A question of 'fairness'
If it wasn't for Michelle Malkin, I would have never known about the new Zogby International poll showing overwhelming support for not removing Terri Schiavo's feeding tube. I couldn't find mention of this poll on any of the Alphabet networks, and when I looked for mentions of it on google news, I could only find the poll in Christian/pro-life publications. Even Zogby himself didn't have the poll on his site; he merely reproduced the article written by LifeNews in its entirety (you can read it here) so it's impossible to know what Zogby's motives and methods for this poll are and whether in truth, the questions are designed to test reaction to the Terri Schiavo case.
Malkin used the LifeNews' reporter's own words in characterizing this as a 'fairer' poll, and this is where I take exception. It's ridiculous to read these questions and not see them as poorly worded, using inflammatory language, and having an unavoidable bias that can only prompt one answer. It reminds me of the time I received a survey from [insert political party of choice here] and one question asked was, "Do you support education initiatives?" Well, yes. Mind you, the question didn't ask specifics, but rather a general overview question; no doubt, [political party of choice] was overwhelmed with the response to that question -- how much do you want to bet nearly everyone said yes?
The problem with questions like that is they lead respondents to a conclusion desired by the researcher herself and are not truly indicative of what the respondent actually feels. Zogby's questions are a perfect example of this. To wit:
If a disabled person is not terminally ill, not in a coma, and not being kept alive on life support, and they have no written directive, should or should they not be denied food and water.
The word 'disabled' is the first red flag in this question, the first answer as to the question of bias. 'Disabled' means many, many things to many different people, covering the range from chronic back pain to persistent vegatative states. It is impossible to answer this question 'no' without considering the wide gauntlet of definition; most sane and caring people are going to disagree with this statement (though, I would argue that the issue in this case was not so much a question of disability but rather who should make decisions for a patients and whether Congress overstepped its bounds; ask those questions and you'll get a very different answer).
Second, while the question isn't necessarily double-barreled, there is no reason to make the reader run through a maze of 'should or should they not'; in my opinion, that's bad question writing, especially when you can start a question with the word "Should..." and continue from there. The respondent is also forced to consider several factors all in the same sentence: not terminally ill, not in a coma, not being kept alive on life support, and have no written directive.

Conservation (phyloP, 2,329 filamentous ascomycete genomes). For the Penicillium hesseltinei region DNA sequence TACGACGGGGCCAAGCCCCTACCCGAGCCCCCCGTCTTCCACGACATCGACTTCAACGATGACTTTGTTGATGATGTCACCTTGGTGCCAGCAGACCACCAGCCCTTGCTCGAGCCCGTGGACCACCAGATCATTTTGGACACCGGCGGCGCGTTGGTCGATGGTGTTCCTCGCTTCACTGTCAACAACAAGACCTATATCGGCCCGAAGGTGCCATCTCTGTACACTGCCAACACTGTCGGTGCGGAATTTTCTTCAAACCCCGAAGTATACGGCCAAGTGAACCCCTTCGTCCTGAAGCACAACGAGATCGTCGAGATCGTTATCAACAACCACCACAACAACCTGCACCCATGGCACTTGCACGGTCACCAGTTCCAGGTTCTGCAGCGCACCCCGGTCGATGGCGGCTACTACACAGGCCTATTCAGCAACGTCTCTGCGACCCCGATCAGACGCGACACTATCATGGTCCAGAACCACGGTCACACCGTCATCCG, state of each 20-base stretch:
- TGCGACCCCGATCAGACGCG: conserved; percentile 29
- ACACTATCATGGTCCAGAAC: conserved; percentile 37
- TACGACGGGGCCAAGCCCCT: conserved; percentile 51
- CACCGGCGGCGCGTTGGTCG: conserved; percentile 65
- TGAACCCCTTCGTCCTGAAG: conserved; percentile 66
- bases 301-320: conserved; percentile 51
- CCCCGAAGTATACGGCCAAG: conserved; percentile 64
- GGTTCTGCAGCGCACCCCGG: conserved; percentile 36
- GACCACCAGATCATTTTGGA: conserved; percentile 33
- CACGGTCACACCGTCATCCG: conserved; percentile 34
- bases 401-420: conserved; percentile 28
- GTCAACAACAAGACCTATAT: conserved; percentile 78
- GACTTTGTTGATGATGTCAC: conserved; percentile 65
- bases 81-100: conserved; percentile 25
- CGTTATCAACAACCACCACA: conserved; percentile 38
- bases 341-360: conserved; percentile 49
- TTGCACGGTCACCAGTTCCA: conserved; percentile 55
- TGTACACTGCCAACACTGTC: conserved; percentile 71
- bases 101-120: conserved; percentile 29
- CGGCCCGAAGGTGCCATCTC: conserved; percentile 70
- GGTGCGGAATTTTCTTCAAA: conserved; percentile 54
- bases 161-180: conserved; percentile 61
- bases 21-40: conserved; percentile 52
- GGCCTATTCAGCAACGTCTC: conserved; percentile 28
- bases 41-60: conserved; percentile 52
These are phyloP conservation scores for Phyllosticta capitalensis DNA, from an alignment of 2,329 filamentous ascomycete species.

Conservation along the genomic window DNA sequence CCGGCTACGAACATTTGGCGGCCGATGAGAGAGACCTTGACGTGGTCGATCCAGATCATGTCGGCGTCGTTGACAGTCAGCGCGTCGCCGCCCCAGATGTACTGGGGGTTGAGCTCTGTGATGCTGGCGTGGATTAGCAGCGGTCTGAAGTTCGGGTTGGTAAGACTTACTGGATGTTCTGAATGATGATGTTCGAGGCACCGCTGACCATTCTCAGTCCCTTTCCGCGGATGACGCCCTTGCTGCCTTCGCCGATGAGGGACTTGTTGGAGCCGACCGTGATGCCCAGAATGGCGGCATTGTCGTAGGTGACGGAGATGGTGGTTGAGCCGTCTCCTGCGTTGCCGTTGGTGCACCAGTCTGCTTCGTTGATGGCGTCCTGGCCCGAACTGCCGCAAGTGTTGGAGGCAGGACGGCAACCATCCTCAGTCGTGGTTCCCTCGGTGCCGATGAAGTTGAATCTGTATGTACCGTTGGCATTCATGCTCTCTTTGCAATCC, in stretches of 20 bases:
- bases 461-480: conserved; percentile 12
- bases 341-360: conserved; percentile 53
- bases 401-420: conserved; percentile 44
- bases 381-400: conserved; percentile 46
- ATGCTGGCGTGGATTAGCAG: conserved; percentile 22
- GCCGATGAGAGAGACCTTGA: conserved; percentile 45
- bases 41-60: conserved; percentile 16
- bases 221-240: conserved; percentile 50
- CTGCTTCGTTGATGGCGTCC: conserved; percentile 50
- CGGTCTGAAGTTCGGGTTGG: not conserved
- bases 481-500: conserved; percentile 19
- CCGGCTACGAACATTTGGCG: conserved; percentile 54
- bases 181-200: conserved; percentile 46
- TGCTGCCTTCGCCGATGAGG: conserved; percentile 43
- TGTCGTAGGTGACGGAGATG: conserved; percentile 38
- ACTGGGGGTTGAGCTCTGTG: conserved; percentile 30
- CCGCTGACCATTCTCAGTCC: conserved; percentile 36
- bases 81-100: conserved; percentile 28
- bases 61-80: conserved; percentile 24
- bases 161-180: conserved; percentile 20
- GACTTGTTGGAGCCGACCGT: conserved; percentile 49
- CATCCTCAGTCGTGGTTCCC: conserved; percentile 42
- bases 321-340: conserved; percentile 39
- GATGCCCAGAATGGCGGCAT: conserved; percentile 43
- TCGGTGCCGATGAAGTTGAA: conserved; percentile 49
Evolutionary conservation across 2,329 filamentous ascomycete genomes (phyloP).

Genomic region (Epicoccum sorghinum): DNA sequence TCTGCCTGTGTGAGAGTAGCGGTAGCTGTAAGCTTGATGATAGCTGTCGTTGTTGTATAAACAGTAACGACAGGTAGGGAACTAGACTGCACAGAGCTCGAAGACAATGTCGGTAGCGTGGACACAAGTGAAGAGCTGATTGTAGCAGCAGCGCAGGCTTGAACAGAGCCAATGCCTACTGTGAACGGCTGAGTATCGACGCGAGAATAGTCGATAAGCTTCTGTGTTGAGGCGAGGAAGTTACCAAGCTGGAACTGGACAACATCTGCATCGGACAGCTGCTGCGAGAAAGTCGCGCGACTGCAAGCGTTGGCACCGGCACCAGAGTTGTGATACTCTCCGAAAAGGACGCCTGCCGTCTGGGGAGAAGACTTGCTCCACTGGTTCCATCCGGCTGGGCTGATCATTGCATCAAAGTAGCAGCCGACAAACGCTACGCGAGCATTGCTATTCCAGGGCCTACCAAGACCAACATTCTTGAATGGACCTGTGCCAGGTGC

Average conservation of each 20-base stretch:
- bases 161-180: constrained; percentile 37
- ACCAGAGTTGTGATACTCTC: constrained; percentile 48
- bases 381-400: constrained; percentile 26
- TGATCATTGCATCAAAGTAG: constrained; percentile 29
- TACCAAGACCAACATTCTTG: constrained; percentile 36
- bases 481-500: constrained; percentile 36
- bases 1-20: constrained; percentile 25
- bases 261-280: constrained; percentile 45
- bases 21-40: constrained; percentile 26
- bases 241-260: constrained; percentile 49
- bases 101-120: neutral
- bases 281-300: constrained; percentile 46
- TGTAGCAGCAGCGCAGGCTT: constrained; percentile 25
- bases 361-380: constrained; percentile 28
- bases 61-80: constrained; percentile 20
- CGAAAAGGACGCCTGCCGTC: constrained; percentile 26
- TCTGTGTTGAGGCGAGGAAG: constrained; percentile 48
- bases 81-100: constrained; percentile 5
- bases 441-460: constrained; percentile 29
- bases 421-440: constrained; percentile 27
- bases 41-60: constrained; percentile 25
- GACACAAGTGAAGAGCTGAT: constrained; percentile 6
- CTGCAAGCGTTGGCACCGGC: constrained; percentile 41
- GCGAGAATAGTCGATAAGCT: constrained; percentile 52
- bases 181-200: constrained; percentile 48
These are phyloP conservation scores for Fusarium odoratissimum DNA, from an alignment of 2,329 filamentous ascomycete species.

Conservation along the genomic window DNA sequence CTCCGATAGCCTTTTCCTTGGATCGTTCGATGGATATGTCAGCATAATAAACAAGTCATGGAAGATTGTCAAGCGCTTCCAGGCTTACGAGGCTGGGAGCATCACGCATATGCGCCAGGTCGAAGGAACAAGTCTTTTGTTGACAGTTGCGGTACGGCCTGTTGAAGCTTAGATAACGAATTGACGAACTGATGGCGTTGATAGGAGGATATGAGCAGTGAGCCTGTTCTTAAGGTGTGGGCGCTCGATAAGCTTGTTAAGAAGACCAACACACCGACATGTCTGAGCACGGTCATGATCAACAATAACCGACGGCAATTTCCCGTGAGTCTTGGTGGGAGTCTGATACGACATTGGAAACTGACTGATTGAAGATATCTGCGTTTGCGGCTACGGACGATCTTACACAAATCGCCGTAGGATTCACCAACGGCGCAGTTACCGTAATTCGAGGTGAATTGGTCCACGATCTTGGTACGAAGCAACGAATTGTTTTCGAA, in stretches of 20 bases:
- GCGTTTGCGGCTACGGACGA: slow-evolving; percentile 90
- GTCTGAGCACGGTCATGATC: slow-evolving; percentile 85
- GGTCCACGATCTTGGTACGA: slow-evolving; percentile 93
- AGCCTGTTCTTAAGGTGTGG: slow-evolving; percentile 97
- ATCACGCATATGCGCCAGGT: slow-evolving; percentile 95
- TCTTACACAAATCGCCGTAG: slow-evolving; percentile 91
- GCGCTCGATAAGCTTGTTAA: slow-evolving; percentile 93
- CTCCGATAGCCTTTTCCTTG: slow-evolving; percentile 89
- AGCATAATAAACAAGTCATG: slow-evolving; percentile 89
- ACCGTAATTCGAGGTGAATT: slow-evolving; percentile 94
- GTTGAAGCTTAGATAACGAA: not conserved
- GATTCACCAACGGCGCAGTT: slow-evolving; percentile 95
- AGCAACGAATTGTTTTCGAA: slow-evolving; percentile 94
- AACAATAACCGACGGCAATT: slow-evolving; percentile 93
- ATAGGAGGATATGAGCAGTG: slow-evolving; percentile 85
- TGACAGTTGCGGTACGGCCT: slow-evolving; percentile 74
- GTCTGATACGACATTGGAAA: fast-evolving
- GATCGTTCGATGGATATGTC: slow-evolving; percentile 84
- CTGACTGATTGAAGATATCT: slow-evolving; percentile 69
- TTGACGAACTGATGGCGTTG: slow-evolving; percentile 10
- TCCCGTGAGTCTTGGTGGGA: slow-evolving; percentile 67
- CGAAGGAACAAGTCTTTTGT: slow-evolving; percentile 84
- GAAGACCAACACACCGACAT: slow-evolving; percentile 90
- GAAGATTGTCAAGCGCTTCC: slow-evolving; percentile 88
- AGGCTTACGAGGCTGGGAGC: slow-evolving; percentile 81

This poses a research problem as we don't know what factor is more important to the respondent than the other, what tipped their viewpoint into the 'no' column, not to mention the confusion the respondent faces in dealing with such a complex question. And indeed, without direct mention of Terri Schiavo within the question, I find it hard-pressed to apply the results of this study to her situation.
Going on to the next question: When there is conflicting evidence on whether or not a patient would want to be on a feeding tube, should elected officials order that a feeding tube be removed or should they order that it remain in place?
I don't know what it is with Zogby and his penchant for asking two questions in one. A good pollster would not do that. In addition, a definition of who 'elected officials' are is missing. Judges, such as the brutally vilified Judge Greer, can be elected. Tom DeLay, God bless his ethically misplaced soul, is an elected officials, as is Bill Frist. Once again, the question relies on the respondent to draw her own conclusions and definitions. 'Conflicting evidence' also assumes parties are conflicted and an independent source has not made an assessment. This question, however, is not quite as preposterous as the previous one, but again, with direct mention of Terri Schiavo, it's not easy to apply the results of this question to her case.
I'm not saying polls are without bias; polls do have a certain amount of bias and in any report, that bias is noted at the end and a margin of error is given to account for that bias. However, without a margin of error figure, what/who the sample population was, or even the original questions or context of the poll, I'm left with only the questions LifeNews has reiterated and from those, the word 'fair' is not the proper adjective to use in describing this particular survey.
Incidentally, Zogby had a new poll out on my favorite congressperson, Tom DeLay, yesterday; you can read it here, but note Zogby gives the sample population figures and demographics. Also note this line: But nearly 69 percent of people in the poll, including substantial majorities of Democrats and Republicans, said they opposed the government's intervention in the long-standing family battle. I'm just waiting for LifeNews' take on that.